He took less than half an hour to get ready, such was his excitement, and that included the time it took to devour a bowl of cornflakes and a bacon sandwich plus a cup of weak tea. As per usual, he felt his jean pockets just as he was about to step the door, visibly relaxing when his mind affirmed that he had indeed remembered to bring his wallet. Stepping out into the wide world, he strode briskly down the street in a pair of black trainers, a pair of blue denim jeans and a simple plain black t-shirt; there was no need for a coat as evidenced by azure blue skies, warm air accompanied by a gentle breeze and of course that ever present glowing disc high up in the sky.
It was only a short walk to the bus stop which lay on the main Birmingham to Coventry road. His road, Manor Lane, was one of many in the near vicinity that adjoined it. The walk was made a little shorter by Richard catching a glimpse of the 11C out of the corner of his eye. With a quick burst of speed, he joined the orderly queue that filed slowly onto the lumbering juggernaut.
The journey itself was non eventful in Richard’s case. As soon as he sat down, he snuffed out the wider world by adjusting his earphones accordingly and listening to some music. Although he was temporarily distracted by the sight of an attractive young brunette who sat only a couple of seats in front of him; the distraction though was short lived as she promptly pulled out an iPhone and began flicking the screen backwards and forwards in the sort of manner that irritated him.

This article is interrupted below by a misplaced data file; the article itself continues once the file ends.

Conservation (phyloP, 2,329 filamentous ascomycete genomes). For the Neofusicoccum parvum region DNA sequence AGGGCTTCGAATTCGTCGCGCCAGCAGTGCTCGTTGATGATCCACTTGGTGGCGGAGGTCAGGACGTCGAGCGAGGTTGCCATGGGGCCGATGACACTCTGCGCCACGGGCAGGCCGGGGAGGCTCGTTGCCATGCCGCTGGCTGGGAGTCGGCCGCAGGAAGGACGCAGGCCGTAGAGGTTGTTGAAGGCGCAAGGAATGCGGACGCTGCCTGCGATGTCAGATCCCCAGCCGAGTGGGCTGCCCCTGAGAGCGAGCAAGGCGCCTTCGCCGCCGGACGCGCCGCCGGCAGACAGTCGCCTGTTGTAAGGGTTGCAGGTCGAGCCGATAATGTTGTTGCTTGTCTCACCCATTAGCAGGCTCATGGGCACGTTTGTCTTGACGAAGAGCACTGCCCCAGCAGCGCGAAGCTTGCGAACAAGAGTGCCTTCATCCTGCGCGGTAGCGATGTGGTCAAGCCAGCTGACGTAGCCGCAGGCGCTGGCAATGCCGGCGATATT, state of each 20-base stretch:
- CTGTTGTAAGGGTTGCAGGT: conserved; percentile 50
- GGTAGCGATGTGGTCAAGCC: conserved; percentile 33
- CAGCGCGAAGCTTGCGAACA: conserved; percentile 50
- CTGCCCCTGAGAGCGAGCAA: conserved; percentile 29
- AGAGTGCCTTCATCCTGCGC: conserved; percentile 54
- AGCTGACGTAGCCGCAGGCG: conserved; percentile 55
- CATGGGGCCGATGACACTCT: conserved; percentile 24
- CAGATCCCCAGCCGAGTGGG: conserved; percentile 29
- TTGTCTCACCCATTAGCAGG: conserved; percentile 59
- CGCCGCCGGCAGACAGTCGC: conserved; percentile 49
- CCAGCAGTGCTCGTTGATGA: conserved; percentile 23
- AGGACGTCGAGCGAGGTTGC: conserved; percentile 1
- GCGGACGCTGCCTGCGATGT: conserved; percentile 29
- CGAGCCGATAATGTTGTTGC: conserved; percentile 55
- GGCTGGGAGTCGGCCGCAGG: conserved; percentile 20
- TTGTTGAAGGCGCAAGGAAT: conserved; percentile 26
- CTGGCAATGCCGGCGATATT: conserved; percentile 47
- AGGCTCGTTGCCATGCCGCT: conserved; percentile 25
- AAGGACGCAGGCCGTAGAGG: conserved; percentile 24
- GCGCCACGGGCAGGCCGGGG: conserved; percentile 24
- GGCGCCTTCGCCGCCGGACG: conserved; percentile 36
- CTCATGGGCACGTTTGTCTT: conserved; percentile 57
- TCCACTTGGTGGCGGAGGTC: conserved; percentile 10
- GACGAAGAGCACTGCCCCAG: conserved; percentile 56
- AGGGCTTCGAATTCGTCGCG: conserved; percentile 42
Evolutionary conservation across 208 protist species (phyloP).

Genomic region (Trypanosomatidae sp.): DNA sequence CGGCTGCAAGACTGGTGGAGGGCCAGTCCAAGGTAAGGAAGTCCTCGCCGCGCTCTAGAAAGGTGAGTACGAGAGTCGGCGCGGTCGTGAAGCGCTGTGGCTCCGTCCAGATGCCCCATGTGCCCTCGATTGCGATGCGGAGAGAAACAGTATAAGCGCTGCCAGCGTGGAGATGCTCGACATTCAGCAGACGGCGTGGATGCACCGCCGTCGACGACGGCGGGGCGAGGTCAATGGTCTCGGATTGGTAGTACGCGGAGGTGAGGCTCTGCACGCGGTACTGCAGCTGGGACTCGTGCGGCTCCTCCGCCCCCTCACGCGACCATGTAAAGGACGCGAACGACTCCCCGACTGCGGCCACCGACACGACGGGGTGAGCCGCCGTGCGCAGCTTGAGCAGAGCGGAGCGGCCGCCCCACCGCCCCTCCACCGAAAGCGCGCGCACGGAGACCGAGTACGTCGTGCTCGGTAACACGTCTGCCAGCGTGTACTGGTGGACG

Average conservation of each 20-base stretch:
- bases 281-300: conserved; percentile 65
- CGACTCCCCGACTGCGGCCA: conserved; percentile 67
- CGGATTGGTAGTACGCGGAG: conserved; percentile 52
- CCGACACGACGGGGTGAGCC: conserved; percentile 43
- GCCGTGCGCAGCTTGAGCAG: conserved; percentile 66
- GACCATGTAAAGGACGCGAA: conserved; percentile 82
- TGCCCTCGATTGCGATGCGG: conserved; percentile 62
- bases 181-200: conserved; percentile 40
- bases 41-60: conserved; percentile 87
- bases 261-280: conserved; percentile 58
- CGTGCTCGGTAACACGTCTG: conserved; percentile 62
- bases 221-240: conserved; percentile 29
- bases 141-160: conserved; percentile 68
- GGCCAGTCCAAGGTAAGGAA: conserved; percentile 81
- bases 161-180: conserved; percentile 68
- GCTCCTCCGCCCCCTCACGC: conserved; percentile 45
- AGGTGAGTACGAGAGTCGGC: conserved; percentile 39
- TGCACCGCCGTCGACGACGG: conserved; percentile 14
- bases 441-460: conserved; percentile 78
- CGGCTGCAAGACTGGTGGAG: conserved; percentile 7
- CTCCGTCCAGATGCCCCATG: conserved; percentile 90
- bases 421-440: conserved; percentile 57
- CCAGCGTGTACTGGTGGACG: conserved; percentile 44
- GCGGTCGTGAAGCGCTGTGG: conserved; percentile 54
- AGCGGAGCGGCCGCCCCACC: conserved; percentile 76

Three quarters of an hour later, a rather flustered looking Richard disembarked the bus in Moseley ‘town’ centre, allowing himself a quick glance back at the bus; he turned and proceeded up the High Street and onto the Professor’s house.
Moseley was one of many ‘town’ centres that made up the city of Birmingham. It was a hustling, bustling collection of shops, bars, restaurants and of course the people that go with it. To Richard, walking through a crowded street felt like walking through a dense forest. The people weren’t really people; they were simply moving trees, all avoiding contact with one another.
St Agatha’s was about a quarter of a mile from the centre in a more typically suburban area, an area of affluence, of big three storey houses, flashy cars and often, at least in Richard’s case, stuck up, spoon fed people. But Professor Berghausen was a notable exception. He was the most down to earth people he had ever met no airs and graces at all, a man totally comfortable and at ease with himself, a rare trait indeed. Richard rounded a bend, and almost stepped in dog mess before finally seeing a street sign on the corner that said ‘St Agnes Road’ in big bold black lettering. Allowing himself a slight smile, he said the number ‘14’ aloud as a quick reminder of which house to look for.